I often tell my children who are great fans of Tendulkar, naturally, that if there is one thing which gave me even more pleasure and a great tingling sensation all over was when Waqar Younis started his run up. You always expected something dramatic to happen with every delivery. I cant think of feeling that way with any other bowler except Imran during one India Pakistan series.

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    International Captain bagapath's Avatar
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    thanks SJS... agree with what you say....

    but somehow i thought waqar could be dominated by a good batsman for an extended period of a match that could spell doom for his team. tendulkar in toronto, lara in sharjah and jadeja in b'lore come to mind. of course, even great bowlers like him have off days. but not having a plan B when his original plan was torn apart by a rampaging batsman was waqar's biggest weakness. i cant really single out spells from wasim or imran or mcgrath or ambrose that could have cost matches on their own. that is why i think waqar is a limited bowler within the coterie of the great bowlers.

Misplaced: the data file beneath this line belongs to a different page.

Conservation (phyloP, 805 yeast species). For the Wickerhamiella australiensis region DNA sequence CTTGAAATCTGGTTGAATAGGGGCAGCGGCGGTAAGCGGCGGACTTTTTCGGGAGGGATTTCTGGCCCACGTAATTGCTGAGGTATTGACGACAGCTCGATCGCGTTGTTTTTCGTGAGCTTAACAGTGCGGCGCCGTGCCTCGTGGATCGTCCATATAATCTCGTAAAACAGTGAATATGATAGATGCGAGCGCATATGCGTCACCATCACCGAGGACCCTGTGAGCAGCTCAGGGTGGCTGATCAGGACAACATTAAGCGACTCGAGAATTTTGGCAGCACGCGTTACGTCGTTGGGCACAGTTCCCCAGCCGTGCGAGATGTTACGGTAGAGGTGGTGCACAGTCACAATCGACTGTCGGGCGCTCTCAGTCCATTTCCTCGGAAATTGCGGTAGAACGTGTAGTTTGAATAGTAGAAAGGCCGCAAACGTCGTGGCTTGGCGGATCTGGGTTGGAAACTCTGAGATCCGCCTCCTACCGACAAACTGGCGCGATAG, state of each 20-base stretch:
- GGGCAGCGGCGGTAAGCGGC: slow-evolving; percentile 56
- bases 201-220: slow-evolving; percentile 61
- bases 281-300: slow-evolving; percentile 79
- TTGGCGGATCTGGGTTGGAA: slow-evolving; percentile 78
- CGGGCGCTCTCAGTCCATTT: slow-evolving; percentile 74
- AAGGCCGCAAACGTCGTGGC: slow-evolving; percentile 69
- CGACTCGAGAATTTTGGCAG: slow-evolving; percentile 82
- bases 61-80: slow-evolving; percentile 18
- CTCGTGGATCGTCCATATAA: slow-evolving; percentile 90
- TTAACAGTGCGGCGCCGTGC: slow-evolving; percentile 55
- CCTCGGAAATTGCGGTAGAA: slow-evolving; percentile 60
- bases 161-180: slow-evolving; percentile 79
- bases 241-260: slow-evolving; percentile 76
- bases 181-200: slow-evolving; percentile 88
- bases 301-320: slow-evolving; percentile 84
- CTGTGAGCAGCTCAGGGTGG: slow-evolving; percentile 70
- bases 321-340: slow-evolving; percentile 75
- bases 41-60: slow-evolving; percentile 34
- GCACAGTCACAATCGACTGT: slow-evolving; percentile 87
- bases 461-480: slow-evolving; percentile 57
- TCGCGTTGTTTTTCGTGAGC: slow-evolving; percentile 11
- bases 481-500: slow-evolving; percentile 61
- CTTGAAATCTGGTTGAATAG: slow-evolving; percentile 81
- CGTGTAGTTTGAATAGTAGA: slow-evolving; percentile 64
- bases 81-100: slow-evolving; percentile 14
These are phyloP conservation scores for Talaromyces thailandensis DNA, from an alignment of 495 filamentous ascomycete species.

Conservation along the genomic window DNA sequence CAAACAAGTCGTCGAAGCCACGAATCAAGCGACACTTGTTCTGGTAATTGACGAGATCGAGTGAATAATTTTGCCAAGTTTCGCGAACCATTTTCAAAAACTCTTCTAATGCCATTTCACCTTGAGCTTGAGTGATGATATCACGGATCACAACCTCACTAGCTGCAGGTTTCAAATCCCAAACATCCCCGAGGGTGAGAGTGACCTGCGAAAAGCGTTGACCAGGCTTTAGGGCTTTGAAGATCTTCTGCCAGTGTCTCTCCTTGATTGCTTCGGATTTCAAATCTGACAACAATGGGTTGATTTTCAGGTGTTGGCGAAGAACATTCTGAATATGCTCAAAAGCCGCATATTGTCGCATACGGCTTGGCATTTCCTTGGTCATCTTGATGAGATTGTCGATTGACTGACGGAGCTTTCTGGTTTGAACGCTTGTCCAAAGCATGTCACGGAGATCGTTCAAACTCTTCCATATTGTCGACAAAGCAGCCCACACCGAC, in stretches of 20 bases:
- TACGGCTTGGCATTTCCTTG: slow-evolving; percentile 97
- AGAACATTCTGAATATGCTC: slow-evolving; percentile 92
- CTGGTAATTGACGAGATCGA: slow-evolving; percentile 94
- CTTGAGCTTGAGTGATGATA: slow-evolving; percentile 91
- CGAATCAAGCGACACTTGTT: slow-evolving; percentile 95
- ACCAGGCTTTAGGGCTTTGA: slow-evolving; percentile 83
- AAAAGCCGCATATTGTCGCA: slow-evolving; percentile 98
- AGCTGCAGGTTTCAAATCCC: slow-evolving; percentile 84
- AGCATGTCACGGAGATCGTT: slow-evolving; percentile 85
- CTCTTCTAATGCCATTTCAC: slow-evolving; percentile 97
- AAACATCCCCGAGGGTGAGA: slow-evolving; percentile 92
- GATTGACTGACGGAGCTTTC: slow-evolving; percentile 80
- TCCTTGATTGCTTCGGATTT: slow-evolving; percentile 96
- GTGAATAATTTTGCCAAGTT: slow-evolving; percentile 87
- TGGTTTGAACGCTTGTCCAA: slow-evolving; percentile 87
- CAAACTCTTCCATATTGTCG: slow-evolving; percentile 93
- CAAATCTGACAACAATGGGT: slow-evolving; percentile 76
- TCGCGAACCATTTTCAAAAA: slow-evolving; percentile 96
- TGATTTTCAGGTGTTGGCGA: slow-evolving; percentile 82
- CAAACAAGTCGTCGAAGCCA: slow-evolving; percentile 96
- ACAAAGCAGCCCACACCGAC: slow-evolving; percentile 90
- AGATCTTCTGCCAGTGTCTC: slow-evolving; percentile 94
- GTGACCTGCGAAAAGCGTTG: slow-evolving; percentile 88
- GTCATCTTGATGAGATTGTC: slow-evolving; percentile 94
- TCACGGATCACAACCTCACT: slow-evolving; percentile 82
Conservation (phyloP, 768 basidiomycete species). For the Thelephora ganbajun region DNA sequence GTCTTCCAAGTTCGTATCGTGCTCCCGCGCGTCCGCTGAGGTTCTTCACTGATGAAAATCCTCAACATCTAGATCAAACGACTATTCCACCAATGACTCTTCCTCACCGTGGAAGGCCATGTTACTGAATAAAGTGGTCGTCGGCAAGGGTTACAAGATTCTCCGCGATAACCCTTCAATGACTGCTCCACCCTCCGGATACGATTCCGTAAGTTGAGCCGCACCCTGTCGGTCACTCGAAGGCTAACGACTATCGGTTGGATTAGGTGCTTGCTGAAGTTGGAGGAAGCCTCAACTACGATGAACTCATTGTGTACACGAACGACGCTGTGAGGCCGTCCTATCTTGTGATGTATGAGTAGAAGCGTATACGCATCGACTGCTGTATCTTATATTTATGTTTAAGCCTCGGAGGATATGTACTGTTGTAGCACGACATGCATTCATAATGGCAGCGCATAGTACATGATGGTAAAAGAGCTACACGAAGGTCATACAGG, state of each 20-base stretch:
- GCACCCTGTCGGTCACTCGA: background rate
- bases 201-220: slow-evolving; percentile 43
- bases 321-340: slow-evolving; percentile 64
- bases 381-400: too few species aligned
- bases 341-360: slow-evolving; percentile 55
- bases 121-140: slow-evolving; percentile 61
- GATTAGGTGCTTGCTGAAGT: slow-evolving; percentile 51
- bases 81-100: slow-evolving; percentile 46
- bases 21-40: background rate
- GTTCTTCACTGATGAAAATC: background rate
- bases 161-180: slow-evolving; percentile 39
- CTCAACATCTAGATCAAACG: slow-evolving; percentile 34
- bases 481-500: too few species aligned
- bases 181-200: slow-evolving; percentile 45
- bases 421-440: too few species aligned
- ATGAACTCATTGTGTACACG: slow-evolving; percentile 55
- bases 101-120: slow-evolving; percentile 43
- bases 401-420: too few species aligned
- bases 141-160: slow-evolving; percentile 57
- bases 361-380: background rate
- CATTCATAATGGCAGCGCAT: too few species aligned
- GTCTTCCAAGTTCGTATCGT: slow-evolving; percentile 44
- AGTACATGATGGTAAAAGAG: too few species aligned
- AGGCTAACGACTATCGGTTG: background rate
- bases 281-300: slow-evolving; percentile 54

in a one-day international in 1987 ravi shastri was going hammer and tongs when india was chasing 270 + in a truncated game. i remember him whacking qadir and tauseef out of the part when imran brought himself on. shastri made room for himself and hit imran straight over his head for the most beautiful six i have seen (of course, it is not the best six ever; but for a school kid it was enough and i still hold that moment dear!). it was followed by a trademark flick to the square leg boundary. i remember gavaskar, the non-striker, having the widest grin on his face.

    imran, contrary to what others might have tried at the moment, did not try to york shastri and feed him on his strong leg side. instead he controlled his anger, great fast bowlers dont like to be driven straight for sixers - hooking is somewhat okay, and controlled his line and length. shastri who at that time was batting on 39 from 16 balls (an unheard of SR in those days) started struggling for runs. imran tightened the line and length further and further frustrating the batsman in such good form (shastri was the man of the series despite india losing the series big time) and finally bowled him a beautiful out swinger when shastri moved to the leg and created room once again. ravi tried the straight drive again. but with the ball swinging away this time, it caught a wrong spot on the bat and ballooned to the mid wicket and the indian challenge was over.